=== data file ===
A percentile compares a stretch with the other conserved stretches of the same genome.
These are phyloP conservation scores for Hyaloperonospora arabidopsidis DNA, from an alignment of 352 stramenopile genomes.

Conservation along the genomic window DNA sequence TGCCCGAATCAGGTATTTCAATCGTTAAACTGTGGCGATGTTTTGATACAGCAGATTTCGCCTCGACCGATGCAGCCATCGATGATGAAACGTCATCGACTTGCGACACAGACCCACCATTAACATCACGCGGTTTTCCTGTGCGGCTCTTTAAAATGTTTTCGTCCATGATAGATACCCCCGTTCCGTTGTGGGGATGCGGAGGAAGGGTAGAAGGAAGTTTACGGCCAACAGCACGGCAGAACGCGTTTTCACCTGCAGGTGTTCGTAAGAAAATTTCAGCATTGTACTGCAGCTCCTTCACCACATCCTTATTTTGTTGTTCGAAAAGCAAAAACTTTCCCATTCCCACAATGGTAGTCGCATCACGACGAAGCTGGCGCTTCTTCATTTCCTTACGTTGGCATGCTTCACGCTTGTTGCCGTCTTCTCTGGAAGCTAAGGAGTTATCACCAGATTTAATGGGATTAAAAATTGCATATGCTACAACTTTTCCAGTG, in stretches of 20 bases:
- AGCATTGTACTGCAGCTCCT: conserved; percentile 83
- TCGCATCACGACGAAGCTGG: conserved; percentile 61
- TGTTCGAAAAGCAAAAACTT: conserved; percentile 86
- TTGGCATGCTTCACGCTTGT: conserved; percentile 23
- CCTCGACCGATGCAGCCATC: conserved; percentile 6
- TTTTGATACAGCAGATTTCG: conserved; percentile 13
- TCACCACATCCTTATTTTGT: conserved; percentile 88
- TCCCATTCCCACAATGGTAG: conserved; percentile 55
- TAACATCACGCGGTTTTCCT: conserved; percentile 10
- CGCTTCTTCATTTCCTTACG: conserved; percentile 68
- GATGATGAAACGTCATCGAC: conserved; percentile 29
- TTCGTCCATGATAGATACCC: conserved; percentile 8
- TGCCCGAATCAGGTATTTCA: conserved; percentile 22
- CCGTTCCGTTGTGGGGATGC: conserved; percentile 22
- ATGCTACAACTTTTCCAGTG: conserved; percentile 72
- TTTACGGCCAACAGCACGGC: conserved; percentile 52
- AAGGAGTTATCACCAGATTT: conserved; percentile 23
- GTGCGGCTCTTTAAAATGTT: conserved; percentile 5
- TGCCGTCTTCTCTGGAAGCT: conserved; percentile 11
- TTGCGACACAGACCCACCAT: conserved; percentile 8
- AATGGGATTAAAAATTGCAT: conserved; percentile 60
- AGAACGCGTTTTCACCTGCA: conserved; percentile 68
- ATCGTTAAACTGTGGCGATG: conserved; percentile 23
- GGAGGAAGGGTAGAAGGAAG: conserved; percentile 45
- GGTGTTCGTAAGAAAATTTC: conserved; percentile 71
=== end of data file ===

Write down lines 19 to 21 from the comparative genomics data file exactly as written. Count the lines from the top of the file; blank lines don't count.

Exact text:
- TTTACGGCCAACAGCACGGC: conserved; percentile 52
- AAGGAGTTATCACCAGATTT: conserved; percentile 23
- GTGCGGCTCTTTAAAATGTT: conserved; percentile 5